1993 World Trade Center Bombing 390.
(photo credit: REUTERS)
On February 26, 1993, the United States’ home front was hit by international terrorism for the first time in contemporary history. Nearly a decade before the 9/11 attacks that destroyed the World Trade Center in New York, terrorists with deep connections to al-Qaida attempted to level the two buildings.
Shortly after noon that Friday morning, Kuwaiti-born Ramzi Youssef drove a rental truck into the parking garage under the World Trade Center’s North Tower in downtown Manhattan. Carefully positioning the truck in a location he thought would cause the tower to collapse into the South Tower, Youssef and his Jordanian accomplice Eyad Ismail lit a fuse and fled the building. At 12:17 p.m., the truck exploded, ripping a massive hole in the iconic building. Six people were killed.
The massive explosion immediately cut off electricity in the building and much of lower Manhattan. Over 1,000 people were injured in the blast, although most of them suffered from smoke inhalation, as smoke reached nearly 100 floors up. Chaos ensued as people attempted to escape the smoke and rubble, some fleeing to the roof where they were evacuated by police helicopters.
But the blast did not demolish either the North Tower or the South Tower as the attack’s planners had hoped.
Immediately after the attack, Ramsi Yousef escaped to Pakistan. Authorities in the US, however, were quick to pick up the trail of those responsible for the potentially massive act of terror. With most of the truck that had been used to deliver the bomb demolished, authorities managed to find an identification number on a piece of the truck’s axle, which led them to a truck rental company. Although the terrorists, Yousef’s accomplices, had reported the truck stolen, the FBI was waiting for them when they arrived a few days later to recover the security deposit. Authorities subsequently identified a number of other suspects and one-by-one, arrested many of them in the United States and abroad. Yousef was arrested in Pakistan two years later and extradited to the United States.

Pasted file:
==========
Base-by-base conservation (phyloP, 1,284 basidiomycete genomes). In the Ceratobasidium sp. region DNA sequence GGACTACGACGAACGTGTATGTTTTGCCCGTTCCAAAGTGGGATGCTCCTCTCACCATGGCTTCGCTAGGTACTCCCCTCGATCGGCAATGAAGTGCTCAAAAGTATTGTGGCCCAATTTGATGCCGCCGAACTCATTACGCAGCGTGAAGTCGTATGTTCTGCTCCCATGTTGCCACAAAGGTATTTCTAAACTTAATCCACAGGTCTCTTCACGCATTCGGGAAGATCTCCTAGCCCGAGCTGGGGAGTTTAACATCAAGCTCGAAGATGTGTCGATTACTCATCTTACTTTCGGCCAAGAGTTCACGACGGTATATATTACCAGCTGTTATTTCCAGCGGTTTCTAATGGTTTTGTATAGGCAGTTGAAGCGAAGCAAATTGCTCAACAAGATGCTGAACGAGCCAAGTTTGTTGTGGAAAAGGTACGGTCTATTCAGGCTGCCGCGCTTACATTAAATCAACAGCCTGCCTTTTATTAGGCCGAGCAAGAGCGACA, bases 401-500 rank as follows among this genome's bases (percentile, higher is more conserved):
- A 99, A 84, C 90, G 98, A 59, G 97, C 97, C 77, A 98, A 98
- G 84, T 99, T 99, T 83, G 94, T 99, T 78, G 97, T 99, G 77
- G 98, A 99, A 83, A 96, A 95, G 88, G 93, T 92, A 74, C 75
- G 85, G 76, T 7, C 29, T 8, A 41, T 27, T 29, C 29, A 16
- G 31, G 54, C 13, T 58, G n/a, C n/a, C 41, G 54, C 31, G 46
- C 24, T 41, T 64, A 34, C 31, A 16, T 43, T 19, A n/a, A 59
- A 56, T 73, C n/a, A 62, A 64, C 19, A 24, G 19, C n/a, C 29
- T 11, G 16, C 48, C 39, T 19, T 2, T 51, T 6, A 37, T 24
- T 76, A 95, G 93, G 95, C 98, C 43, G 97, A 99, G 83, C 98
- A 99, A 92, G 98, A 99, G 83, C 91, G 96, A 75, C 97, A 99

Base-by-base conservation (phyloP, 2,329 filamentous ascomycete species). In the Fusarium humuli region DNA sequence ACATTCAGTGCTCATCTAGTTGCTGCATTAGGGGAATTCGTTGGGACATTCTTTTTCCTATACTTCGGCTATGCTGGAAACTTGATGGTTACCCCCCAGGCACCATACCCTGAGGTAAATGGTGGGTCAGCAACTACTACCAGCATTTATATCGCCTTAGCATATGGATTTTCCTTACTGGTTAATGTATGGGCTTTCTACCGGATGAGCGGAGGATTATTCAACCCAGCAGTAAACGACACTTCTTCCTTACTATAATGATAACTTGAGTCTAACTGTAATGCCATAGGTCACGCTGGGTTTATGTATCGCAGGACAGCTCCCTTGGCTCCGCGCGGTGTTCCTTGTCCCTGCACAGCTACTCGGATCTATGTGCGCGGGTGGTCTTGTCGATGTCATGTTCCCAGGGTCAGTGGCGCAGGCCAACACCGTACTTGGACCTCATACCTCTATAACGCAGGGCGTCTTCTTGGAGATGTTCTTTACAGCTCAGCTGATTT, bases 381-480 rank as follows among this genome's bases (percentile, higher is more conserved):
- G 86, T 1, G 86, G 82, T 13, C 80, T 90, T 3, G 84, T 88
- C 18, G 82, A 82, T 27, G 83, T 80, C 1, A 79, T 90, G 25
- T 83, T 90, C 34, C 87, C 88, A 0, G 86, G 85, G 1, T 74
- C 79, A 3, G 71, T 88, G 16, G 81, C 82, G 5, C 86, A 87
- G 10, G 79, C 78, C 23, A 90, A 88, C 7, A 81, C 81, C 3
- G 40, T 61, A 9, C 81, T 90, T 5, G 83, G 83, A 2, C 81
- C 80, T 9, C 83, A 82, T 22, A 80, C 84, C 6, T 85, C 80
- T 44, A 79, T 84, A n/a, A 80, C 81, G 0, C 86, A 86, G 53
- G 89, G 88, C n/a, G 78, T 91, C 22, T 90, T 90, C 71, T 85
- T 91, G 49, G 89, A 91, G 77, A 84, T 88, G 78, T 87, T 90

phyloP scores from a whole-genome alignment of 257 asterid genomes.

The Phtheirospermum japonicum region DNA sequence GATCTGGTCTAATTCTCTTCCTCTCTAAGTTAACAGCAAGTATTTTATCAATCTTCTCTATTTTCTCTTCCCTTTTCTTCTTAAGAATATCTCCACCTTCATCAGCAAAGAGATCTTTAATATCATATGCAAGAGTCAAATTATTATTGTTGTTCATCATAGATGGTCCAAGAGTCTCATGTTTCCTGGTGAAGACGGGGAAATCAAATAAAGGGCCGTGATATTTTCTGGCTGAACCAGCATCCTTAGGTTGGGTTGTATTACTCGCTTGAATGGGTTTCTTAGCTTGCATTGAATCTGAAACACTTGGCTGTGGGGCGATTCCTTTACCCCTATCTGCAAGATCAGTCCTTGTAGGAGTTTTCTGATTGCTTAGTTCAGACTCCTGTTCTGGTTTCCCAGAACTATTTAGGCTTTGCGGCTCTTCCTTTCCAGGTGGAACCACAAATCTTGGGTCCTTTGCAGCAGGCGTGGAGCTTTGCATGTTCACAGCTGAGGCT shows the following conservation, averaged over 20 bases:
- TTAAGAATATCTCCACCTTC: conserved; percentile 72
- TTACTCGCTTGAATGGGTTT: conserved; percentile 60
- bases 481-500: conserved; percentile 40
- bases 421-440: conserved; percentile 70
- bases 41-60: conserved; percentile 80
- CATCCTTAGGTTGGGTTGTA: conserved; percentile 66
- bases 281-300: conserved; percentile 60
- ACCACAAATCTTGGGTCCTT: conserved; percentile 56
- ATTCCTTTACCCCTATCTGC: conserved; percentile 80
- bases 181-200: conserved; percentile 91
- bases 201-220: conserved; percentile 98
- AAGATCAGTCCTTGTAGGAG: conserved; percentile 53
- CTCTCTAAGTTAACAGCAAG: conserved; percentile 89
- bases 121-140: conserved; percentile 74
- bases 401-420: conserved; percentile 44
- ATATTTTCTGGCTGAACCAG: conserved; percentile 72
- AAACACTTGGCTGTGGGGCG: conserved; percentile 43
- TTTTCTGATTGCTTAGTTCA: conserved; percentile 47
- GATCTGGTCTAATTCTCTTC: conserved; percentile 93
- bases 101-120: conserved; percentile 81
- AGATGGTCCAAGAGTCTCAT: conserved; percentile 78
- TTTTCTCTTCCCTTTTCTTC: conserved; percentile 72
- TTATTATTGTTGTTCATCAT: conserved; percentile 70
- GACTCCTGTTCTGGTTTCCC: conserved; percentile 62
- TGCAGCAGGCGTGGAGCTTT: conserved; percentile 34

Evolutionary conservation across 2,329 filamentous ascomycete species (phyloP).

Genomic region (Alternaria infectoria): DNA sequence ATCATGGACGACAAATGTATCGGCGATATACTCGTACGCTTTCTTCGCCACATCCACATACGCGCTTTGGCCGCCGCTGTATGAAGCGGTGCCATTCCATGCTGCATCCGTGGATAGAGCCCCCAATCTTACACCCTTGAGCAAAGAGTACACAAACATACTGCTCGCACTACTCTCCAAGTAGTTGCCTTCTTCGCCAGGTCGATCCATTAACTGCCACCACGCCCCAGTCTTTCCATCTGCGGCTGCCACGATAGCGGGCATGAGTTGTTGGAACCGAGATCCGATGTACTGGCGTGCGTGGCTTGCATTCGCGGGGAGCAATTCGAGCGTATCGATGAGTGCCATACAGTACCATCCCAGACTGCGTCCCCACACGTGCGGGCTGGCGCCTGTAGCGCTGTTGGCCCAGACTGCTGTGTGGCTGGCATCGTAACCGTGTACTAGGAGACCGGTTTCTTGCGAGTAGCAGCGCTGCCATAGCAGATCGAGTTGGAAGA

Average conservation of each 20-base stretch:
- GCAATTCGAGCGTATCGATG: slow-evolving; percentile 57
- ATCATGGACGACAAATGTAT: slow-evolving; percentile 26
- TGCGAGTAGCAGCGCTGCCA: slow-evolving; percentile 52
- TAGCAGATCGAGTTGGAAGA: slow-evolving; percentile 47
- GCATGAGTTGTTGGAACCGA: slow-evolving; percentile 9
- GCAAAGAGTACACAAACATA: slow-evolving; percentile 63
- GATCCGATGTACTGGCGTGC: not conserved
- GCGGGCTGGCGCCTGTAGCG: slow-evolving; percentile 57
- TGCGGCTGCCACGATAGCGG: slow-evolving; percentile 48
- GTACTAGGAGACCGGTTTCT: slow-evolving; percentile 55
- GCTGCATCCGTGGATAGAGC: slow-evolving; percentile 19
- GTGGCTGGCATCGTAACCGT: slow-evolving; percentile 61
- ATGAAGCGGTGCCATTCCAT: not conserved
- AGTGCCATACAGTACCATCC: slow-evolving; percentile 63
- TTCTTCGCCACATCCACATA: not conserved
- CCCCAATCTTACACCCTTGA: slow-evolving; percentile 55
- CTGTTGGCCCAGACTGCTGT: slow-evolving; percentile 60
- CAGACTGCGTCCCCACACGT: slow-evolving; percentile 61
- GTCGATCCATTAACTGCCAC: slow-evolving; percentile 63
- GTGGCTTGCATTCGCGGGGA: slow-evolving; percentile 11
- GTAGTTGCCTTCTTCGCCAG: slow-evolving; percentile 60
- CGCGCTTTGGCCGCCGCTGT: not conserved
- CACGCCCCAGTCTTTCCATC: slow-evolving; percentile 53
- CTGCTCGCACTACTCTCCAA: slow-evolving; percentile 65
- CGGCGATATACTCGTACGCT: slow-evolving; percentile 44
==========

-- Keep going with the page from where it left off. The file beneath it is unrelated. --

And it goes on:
Prior to the bombings, Ramsi Yousef had sent letters to a number of New York-area newspapers explaining his attacks and making demands of the United States government. Two of the demands were that Washington cut aid to and diplomatic ties with Israel, and the third that the United States cease interfering in internal affairs of Arab countries. If his demands were not met, he said, more attacks would follow.
As the attack was the first modern act of international terrorism inside the United States in that era, the United States had yet to develop a doctrine to dictate its response. Only following subsequent attacks on US embassies in Kenya and Tanzania five years later would Washington begin to take overt military action in response to international terrorism, although the significantly higher death tolls in those attacks may be more relevant to the different response than the development of a doctrine of response.
Perhaps unique in the US’s response to the 1993 World Trade Center bombings was that nearly all of the suspects were tried in civilian courts inside the United States. Contrarily, following the much larger and devastating attack on the Trade Center eight years later, most of the suspects were tried in military tribunals outside the country, if they have been put on trial at all.
Although the 1993 bombing of the Trade Center has largely faded from the public memory due to the 2001 attack on the site, it remains a significant event in the history of the United States’ experience with international terrorism and its introduction to al-Qaida as an adversary.